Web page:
Defunct charity telemarketing agency GoGen – which worked for Oxfam, Save the Children and Great Ormond Street Hospital Children’s Charity – owes almost £2m to creditors, according a new report from its administrator.
GoGen, which launched in 2000, was at the centre of a raft of claims made by the Daily Mail, based on an undercover reporter working for the agency.
The newspaper alleged that GoGen staff regularly phoned those registered with the Telephone Preference Service, as well as vulnerable people who were suffering from dementia.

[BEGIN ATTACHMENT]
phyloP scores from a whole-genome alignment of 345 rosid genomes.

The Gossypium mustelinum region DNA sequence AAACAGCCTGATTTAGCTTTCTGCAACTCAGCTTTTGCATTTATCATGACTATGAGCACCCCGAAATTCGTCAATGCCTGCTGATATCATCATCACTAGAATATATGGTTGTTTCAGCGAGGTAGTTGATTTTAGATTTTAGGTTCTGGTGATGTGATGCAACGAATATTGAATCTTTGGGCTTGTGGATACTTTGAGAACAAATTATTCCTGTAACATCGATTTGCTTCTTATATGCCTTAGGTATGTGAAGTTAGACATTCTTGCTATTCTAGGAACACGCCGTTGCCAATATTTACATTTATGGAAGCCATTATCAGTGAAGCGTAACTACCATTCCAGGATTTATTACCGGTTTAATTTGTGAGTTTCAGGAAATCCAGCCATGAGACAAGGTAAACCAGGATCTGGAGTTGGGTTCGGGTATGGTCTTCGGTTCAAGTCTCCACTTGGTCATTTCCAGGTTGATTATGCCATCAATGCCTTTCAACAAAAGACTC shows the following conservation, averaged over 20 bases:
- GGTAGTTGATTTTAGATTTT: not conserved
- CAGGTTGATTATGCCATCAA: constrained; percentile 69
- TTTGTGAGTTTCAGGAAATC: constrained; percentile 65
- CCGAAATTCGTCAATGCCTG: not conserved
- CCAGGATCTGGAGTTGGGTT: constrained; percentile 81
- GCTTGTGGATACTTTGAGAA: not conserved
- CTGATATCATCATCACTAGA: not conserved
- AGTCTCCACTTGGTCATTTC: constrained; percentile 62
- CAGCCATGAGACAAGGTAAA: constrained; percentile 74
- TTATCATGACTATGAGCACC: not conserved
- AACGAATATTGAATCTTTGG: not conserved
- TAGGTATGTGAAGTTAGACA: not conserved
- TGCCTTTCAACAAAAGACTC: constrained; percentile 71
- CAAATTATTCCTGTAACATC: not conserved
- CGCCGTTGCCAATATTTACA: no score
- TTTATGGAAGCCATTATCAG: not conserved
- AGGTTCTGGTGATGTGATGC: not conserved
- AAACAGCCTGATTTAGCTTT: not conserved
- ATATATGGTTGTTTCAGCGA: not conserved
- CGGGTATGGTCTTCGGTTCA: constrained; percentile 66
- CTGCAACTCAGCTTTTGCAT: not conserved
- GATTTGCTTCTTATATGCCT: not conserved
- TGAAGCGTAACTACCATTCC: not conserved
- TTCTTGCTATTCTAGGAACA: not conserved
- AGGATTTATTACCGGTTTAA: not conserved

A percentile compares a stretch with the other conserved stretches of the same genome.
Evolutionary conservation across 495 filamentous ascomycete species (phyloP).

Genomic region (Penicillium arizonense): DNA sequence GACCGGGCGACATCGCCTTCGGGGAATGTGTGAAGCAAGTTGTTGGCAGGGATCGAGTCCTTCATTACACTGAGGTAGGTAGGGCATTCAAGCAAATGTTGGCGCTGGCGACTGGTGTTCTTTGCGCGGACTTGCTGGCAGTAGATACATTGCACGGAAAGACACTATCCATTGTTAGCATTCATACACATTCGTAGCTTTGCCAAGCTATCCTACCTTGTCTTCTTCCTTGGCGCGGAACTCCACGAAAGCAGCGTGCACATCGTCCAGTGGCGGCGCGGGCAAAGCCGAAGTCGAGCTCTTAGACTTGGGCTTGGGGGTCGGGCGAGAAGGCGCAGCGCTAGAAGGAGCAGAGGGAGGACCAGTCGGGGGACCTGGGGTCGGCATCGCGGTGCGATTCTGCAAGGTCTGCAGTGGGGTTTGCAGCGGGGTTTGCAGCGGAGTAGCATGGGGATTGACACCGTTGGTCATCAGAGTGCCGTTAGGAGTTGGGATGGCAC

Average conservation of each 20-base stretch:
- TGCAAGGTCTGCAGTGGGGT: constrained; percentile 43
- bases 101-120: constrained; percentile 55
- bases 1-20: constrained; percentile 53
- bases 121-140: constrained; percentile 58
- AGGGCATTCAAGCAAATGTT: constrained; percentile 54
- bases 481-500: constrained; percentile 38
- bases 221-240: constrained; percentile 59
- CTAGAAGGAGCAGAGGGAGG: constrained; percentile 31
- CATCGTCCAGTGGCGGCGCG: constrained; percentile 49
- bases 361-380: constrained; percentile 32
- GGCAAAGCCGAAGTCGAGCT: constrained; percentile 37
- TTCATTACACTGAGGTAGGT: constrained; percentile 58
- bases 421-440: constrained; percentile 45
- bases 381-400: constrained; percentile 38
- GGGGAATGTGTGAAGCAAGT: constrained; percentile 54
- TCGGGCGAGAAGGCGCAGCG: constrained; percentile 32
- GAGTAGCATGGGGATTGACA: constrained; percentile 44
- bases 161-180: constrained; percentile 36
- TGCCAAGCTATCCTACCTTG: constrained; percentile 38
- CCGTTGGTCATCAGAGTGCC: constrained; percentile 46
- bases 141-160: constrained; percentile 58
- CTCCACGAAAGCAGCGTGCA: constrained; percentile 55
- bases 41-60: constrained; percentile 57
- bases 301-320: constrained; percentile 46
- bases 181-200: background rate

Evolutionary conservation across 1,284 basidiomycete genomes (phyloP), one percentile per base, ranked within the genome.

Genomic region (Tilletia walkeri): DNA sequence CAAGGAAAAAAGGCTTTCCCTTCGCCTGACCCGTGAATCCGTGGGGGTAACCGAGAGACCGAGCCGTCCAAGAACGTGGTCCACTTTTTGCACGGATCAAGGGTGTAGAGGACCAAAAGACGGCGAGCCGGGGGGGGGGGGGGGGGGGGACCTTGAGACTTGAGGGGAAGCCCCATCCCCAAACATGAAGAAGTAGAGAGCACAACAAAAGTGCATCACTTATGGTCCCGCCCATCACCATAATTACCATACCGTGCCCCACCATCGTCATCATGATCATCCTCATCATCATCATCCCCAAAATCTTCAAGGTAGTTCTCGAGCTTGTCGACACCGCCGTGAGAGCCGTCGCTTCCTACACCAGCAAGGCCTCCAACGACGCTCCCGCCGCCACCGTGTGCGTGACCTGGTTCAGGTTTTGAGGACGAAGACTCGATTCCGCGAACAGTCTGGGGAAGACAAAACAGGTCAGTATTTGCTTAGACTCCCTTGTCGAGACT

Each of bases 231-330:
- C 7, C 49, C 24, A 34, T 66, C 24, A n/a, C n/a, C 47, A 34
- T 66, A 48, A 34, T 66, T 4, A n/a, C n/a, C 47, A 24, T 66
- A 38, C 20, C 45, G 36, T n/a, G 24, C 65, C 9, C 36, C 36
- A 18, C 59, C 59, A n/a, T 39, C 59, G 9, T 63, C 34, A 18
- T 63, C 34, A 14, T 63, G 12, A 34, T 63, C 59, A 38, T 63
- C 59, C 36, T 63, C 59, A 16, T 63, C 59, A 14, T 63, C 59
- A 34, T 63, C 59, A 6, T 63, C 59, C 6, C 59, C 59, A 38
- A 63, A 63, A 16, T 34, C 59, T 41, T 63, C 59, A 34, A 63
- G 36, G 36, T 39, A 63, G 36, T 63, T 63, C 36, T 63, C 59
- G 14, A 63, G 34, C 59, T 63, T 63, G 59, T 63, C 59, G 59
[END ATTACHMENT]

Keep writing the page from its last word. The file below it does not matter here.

The company went into administration following the uproar over its fundraising practices, with the loss of 485 jobs, although former director Giuseppe Iantosca claimed the media coverage was “misleading”.
According figures from administrator BDO – seen by Third Sector magazine – HSBC Bank, a secured creditor, was owed £724,426 at the date of administration.
Some 272 of the company’s 485 staff have “preferential claims” over holiday pay, arrears of pay and pension schemes. In total they are owed about £194,000. Unsecured creditors have lodged about £1.1m in claims.
BDO said that after payment of preferential claims, the company’s net property should be worth £310,000, meaning the maximum available for unsecured creditors is £65,000. The administrator’s charge is already £221,590, which has not been drawn.
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